The Empire Strikes First

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The Empire Strikes First
Studio album by
ReleasedJune 8, 2004 (2004-06-08)
RecordedNovember 2003 – February 2004
StudioSound City in Los Angeles
GenrePunk rock, skate punk
ProducerBrett Gurewitz, Greg Graffin
Bad Religion chronology
Punk Rock Songs
The Empire Strikes First
New Maps of Hell

The Empire Strikes First is the thirteenth studio album by American punk rock band Bad Religion, released on June 8, 2004. The album is heavily influenced by the then-current Iraq War (most notably in the songs "Atheist Peace", "Let Them Eat War" and the title track) and also has some nods to George Orwell's novel Nineteen Eighty-Four (the song title "Boot Stamping on a Human Face Forever" as well as the line "you deserve Two Minute Hate" in the title track are direct references to the book), the latter most likely inspired by the Patriot Act.

The album also marks the rare instance that non-members of Bad Religion received a writing credit, as Chris Wollard of Hot Water Music co-wrote two songs.

The song "Social Suicide" appears in the video games Tony Hawk's Project 8 and MX vs. ATV Untamed.


On February 4, 2004, The Empire Strikes First was announced for release in a few months' time.[1] On March 17, 2004, the album's artwork and the track listing were posted online.[2] "Sinister Rouge" was made available for download through the label's website on April 11, 2004.[3] "Los Angeles Is Burning" was released to radio on April 27, 2004.[4] They toured Europe in May 2004, where they debuted several new songs from the album.[5] The Empire Strikes First was released on June 8, 2004. The following day, the music video for "Los Angeles Is Burning" was posted on the label's website.[6] Soon afterwards, they appeared at the KROQ Weenie Roast.[7] In October and November 2004, the band went on a tour of the US with Rise Against and From First to Last.[8][9] After playing a series of multi-day stints in venues in the US in June 2005, Bad Religion toured across Europe in August and September 2005, which included an appearance at the Reading and Leeds Festivals.[5][10] In October and November 2005, they went on a North American trek with Anti-Flag and Pennywise.[11]


Professional ratings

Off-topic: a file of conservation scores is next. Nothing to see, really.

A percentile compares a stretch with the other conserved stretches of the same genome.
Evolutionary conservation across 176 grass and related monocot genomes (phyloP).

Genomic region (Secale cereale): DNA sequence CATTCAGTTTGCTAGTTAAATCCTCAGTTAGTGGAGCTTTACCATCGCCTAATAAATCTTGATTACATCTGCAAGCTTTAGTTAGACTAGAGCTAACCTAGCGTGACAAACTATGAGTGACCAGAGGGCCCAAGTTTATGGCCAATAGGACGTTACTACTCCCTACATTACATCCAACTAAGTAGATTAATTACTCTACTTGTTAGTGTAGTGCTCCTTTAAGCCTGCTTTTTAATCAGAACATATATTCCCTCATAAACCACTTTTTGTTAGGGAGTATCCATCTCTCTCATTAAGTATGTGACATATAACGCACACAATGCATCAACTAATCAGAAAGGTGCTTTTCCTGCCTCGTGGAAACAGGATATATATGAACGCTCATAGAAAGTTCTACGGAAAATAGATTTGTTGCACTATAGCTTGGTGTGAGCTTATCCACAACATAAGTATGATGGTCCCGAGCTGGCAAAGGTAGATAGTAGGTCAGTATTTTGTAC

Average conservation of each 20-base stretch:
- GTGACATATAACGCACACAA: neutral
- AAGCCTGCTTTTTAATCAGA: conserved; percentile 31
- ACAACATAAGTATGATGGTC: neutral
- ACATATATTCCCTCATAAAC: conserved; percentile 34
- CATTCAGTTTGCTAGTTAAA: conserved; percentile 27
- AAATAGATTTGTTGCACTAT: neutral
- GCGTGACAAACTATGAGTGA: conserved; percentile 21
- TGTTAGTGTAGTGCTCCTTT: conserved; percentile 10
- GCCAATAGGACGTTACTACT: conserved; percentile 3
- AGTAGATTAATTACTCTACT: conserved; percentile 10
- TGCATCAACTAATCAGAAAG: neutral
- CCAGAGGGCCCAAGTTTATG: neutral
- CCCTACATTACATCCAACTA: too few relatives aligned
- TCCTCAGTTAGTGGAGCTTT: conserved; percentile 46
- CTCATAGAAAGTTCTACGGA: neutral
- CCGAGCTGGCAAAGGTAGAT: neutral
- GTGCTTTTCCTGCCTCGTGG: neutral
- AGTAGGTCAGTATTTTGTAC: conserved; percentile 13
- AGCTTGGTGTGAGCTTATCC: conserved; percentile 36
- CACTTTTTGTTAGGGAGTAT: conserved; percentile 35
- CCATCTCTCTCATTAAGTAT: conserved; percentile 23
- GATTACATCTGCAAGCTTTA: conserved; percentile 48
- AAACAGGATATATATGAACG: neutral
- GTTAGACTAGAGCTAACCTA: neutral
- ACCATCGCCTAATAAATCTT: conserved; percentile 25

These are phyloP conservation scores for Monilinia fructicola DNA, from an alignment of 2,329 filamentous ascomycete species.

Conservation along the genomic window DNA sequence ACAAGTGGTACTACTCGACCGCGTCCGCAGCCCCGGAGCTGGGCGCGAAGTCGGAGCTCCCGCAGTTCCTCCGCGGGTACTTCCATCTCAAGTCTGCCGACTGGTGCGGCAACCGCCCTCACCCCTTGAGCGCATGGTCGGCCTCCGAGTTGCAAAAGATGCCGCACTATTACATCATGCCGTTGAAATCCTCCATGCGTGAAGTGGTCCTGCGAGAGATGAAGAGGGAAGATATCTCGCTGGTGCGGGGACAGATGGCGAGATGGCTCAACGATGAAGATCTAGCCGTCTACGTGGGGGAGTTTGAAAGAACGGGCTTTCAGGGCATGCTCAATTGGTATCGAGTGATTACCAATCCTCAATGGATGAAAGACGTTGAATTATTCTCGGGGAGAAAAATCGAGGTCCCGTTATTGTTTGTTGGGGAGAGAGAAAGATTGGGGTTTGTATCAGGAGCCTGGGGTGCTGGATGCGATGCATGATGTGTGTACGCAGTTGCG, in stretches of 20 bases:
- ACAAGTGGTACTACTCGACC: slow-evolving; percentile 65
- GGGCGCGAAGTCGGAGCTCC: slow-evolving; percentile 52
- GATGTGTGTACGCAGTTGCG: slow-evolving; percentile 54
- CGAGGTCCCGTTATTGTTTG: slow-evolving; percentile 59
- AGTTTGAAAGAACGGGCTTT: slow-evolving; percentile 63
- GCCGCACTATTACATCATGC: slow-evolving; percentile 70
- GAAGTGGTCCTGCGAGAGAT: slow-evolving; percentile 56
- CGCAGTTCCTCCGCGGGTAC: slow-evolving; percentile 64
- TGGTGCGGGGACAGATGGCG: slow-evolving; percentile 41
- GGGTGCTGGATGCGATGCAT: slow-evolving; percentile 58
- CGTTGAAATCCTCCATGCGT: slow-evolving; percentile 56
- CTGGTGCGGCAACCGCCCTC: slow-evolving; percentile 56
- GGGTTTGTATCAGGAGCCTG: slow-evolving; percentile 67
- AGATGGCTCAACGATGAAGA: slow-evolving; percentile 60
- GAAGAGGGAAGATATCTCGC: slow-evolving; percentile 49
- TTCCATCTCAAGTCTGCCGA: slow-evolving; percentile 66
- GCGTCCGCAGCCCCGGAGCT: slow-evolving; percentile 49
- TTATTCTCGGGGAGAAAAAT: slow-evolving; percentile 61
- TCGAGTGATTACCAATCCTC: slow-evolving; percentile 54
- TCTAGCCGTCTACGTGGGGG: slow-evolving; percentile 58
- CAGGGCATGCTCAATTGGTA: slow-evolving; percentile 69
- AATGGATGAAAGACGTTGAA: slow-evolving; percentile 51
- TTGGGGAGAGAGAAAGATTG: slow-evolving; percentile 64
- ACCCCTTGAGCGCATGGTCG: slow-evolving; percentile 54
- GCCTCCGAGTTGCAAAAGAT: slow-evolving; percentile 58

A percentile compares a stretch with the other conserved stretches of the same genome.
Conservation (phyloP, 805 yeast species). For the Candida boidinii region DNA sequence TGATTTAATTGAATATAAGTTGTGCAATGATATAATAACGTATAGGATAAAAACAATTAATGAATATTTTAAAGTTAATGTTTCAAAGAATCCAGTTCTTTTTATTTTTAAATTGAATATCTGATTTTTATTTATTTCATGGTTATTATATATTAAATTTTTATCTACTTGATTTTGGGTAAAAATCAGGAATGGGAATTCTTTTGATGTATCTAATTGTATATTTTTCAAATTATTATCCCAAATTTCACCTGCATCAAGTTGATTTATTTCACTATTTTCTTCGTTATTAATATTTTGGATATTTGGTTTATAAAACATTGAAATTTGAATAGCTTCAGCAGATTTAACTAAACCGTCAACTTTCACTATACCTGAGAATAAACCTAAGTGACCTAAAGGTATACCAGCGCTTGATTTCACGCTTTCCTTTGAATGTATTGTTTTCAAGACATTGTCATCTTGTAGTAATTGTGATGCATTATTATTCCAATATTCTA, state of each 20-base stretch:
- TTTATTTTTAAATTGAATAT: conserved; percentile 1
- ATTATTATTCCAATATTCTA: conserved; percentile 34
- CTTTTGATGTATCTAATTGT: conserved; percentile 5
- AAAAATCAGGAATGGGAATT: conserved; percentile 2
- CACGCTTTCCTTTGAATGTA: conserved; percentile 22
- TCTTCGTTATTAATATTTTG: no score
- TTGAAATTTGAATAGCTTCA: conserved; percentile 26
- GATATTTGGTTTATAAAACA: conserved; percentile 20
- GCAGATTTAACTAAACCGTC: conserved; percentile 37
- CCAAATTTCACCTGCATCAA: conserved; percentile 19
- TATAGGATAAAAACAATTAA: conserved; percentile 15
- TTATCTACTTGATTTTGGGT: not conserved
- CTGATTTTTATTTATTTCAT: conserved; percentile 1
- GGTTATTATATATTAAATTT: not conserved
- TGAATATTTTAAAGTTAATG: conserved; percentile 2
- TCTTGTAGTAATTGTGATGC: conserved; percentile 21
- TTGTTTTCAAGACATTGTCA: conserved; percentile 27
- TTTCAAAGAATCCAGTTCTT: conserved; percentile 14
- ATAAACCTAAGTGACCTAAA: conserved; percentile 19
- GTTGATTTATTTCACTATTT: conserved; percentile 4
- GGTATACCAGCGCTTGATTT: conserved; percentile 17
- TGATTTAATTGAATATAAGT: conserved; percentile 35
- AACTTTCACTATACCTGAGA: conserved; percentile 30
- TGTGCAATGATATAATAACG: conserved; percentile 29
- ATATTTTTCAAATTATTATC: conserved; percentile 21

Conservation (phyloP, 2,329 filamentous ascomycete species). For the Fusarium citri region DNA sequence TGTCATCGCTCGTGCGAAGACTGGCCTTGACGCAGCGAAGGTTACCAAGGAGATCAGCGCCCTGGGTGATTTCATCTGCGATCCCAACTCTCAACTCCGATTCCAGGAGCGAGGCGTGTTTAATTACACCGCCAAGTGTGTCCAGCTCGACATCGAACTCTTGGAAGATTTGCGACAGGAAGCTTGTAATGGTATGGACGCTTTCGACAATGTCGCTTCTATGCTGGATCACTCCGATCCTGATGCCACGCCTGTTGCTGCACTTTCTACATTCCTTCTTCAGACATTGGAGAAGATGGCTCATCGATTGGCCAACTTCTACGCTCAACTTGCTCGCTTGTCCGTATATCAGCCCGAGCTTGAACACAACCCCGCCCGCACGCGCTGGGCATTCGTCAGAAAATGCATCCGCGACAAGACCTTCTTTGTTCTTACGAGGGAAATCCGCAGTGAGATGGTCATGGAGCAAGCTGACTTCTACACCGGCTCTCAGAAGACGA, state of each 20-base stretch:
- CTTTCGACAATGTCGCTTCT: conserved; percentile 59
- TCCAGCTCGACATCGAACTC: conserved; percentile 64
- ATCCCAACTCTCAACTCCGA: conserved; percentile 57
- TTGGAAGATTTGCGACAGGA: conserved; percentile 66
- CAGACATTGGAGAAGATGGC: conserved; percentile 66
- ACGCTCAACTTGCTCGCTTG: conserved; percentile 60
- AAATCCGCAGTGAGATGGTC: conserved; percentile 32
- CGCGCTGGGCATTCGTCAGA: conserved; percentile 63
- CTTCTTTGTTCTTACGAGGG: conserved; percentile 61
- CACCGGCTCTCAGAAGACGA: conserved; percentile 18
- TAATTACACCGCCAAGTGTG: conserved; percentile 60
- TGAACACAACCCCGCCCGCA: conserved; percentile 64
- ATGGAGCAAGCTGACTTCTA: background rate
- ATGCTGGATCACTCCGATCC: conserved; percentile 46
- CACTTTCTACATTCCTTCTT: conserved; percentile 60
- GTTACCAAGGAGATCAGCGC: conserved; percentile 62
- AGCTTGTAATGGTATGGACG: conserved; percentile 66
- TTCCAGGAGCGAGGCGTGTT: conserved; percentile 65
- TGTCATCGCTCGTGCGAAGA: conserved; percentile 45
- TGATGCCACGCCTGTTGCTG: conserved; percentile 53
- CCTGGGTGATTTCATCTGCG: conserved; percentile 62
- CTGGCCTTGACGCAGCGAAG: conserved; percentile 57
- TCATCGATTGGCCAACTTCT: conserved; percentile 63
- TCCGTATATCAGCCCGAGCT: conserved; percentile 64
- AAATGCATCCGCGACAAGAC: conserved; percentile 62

Aggregate scores
Review scores
Chart AttackFavorable[14]
IGN9/10 [15]
Robert Christgau(choice cut)[16]
Rolling Stone[18]
Pitchfork8.2/10 [19]

It peaked at number 40 on the Billboard 200 album chart,[20] the highest position the band had attained at the time. The album scored a minor radio hit with, "Los Angeles Is Burning", which also reached No. 40 on the Billboard Modern Rock Tracks chart. Alternative Press ranked "Los Angeles Is Burning" at number 90 on their list of the best 100 singles from the 2000s.[21]

Track listing[edit]

2."Sinister Rouge"Graffin1:53
3."Social Suicide"Graffin1:35
4."Atheist Peace"Graffin1:57
5."All There Is"Gurewitz2:57
6."Los Angeles Is Burning"Gurewitz3:23
7."Let Them Eat War"Gurewitz, Francis, Wackerman, Baker, Bentley2:57
8."God's Love"Graffin2:32
9."To Another Abyss"Graffin4:07
10."The Quickening"Gurewitz, Wackerman, Chris Wollard2:19
11."The Empire Strikes First"Gurewitz, Baker3:23
12."Beyond Electric Dreams"Gurewitz, Wackerman, Wollard4:02
13."Boot Stamping on a Human Face Forever"Gurewitz3:49
14."Live Again (The Fall of Man)"Graffin3:35
Japanese bonus track
15."The Surface of Me"Graffin3:01


Bad Religion[edit]

Additional personnel[edit]


  • David Bragger – violin on "Atheist Peace"
  • Mike Campbell – guitar on "Los Angeles is Burning"
  • Sage Francis – guest vocals on "Let Them Eat War"
  • John Ginty – Hammond B-3 on "Los Angeles is Burning"
  • Leopold Ross – Sonic Alienator on "Beyond Electric Dreams"
  • Claude Sarne – goth choir soprano on "Sinister Rouge"


  • Atticus Ross – programming
  • Joe Barresi – engineer, mixing
  • Tom Baker – mastering
  • Pete Martinez – assistant engineer
  • June Murakawa – assistant engineer